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Martinez v. Navy League of United States

United States District Court, C.D. California

February 12, 2014



OTIS D. WRIGHT, II, District Judge.


Plaintiff Dolores Martinez alleges in her Second Amended Complaint ("SAC") that she had a "trip and fall" accident while attending an event sponsored by Defendant Navy League of the United States ("Navy League"). (SAC ¶ 3.) Martinez is a pro se plaintiff. This Court has subject-matter jurisdiction based on diversity under 28 U.S.C. § 1332(a). On December 20, 2013, Navy League filed the present Motion to Dismiss, or in the alternative, Strike Martinez's SAC. (ECF No. 38.) This is Navy League's third motion to dismiss in this matter. For the reasons discussed below, the Court GRANTS IN PART and DENIES IN PART Defendant's Motion.[1]


The SAC lists one claim for personal injury against Navy League. Martinez alleges that she was injured while attending a Navy Week event at the Los Angeles Harbor on July 31, 2011. The Navy League was a sponsor of the event. According to Martinez, she tripped and fell over a fence bracket on her way to tour the USS Abraham Lincoln. Martinez alleges that she sustained serious injuries as a result of the fall.

The original Complaint in this action was filed on July 31, 2013. (ECF No. 1.) On September 19, 2013, the Court granted Navy League's Motion to Dismiss the original Complaint for non-opposition. (ECF No. 11.) Martinez subsequently filed a First Amended Complaint, and Navy League again moved to dismiss. (ECF Nos. 16, 24.) On November 25, 2013, the Court granted Navy League's Motion to Dismiss the FAC on the merits. (ECF No. 35.)

The instant Motion was filed by Navy League on December 20, 2013. (ECF No. 38.) Martinez filed an opposition on January 15, 2014. (ECF No. 39.) Navy League filed a Reply on January 17, 2014. (ECF No. 40.) The Court took the matter under submission on January 28, 2014.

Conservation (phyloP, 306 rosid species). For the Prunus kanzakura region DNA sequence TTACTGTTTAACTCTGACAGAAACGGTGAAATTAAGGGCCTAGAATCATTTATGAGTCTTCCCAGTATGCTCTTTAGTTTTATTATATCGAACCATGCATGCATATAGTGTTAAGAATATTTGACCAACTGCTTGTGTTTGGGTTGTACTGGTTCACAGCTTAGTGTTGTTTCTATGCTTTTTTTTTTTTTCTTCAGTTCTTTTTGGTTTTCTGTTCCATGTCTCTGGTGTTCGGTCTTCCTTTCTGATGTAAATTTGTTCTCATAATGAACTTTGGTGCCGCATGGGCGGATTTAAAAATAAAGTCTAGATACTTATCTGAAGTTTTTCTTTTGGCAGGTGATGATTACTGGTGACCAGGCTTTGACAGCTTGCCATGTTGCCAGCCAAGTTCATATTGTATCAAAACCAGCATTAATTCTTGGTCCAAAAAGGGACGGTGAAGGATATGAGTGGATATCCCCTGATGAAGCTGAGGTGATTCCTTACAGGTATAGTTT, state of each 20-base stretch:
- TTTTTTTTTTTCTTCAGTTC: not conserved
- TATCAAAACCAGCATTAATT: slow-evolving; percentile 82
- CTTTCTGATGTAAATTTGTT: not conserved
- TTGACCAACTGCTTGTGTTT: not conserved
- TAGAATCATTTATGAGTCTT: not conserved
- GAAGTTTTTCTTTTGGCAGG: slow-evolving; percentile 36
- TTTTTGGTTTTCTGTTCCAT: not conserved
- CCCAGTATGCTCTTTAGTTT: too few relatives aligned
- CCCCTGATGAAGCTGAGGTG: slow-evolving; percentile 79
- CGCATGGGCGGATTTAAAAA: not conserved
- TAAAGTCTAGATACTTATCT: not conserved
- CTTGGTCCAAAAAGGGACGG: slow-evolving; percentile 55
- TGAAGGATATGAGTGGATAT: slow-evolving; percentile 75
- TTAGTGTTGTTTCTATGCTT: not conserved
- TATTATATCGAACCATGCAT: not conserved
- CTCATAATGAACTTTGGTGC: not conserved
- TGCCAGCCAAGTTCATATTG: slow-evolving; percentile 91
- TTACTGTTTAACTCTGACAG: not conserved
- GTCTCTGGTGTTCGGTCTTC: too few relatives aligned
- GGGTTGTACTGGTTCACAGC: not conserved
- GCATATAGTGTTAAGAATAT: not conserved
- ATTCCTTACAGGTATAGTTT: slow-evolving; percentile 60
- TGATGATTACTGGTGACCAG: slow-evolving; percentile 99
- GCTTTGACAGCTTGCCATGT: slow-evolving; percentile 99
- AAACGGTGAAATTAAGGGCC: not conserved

A court may dismiss a complaint under Rule 12(b)(6) for lack of a cognizable legal theory or insufficient facts pleaded to support an otherwise cognizable legal theory. Balistreri v. Pacifica Police Dep't, 901 F.2d 696, 699 (9th Cir. 1990). To survive a dismissal motion, a complaint need only satisfy the minimal notice pleading requirements of Rule 8(a)(2)-a short and plain statement of the claim. Porter v. Jones , 319 F.3d 483, 494 (9th Cir. 2003). The factual "allegations must be enough to raise a right to relief above the speculative level." Bell Atl. Corp. v. Twombly , 550 U.S. 544, 555 (2007). That is, the complaint must "contain sufficient factual matter, accepted as true, to state a claim to relief that is plausible on its face." Ashcroft v. Iqbal , 556 U.S. 662, 678 (2009).

The determination whether a complaint satisfies the plausibility standard is a "context-specific task that requires the reviewing court to draw on its judicial experience and common sense." Id. at 679. A court is generally limited to the pleadings and must construe all "factual allegations set forth in the complaint... as true and... in the light most favorable" to the plaintiff. Lee v. City of L.A. , 250 F.3d 668, 688 (9th Cir. 2001). But a court need not blindly accept conclusory allegations, unwarranted deductions of fact, and unreasonable inferences. Sprewell v. Golden State Warriors , 266 F.3d 979, 988 (9th Cir. 2001).

An entire pleading or portions of the pleading may also be stricken under Federal Rule of Civil Procedure 12(f). Fed. Sav. & Loan v. Gemini Mgmt. , 921 F.2d 241, 243 (9th Cir. 1990). A court "may strike from a pleading an insufficient defense or any redundant, immaterial, impertinent, or scandalous matter." Fed.R.Civ.P. 12(f).


Navy League asks the Court to grant four alternative forms of relief. First, Navy League contends that the SAC should be dismissed for failure to comply with a court order under Federal Rule of Civil Procedure 41(b). Navy League also seeks dismissal of the entire SAC for failure to state a claim under Rule 12(b)(6). In the alternative, Navy League moves to strike portions of the SAC pursuant to Rule 12(f), and for a more definite statement under Rule 12(e). The Court addresses each argument in turn.

A. Rule 41(b): Failure to Comply With Court Order

Navy League first argues that the Court should dismiss the SAC for failure to comply with this Court's November 25, 2013 Order. (Mot. 9-11.) In that Order, this Court dismissed Martinez's FAC for failure to state a claim under Rule 12(b)(6). (ECF No. 35.) According to Navy League, Martinez's SAC does not correct the deficiencies that resulted in the dismissal of her last complaint.

A defendant may move to dismiss an action or any claim against it, if a plaintiff fails to comply with a court order. Fed.R.Civ.P. 41(b). However, dismissal on these grounds rests in the court's sound discretion. Link v. Wabash R.R. Co. , 370 U.S. 626, 633 (1962). Moreover, courts are strongly inclined to reach decisions on the merits. Yourish v. Cal. Amplifier , 191 F.3d 983, 990 (9th Cir. 1999).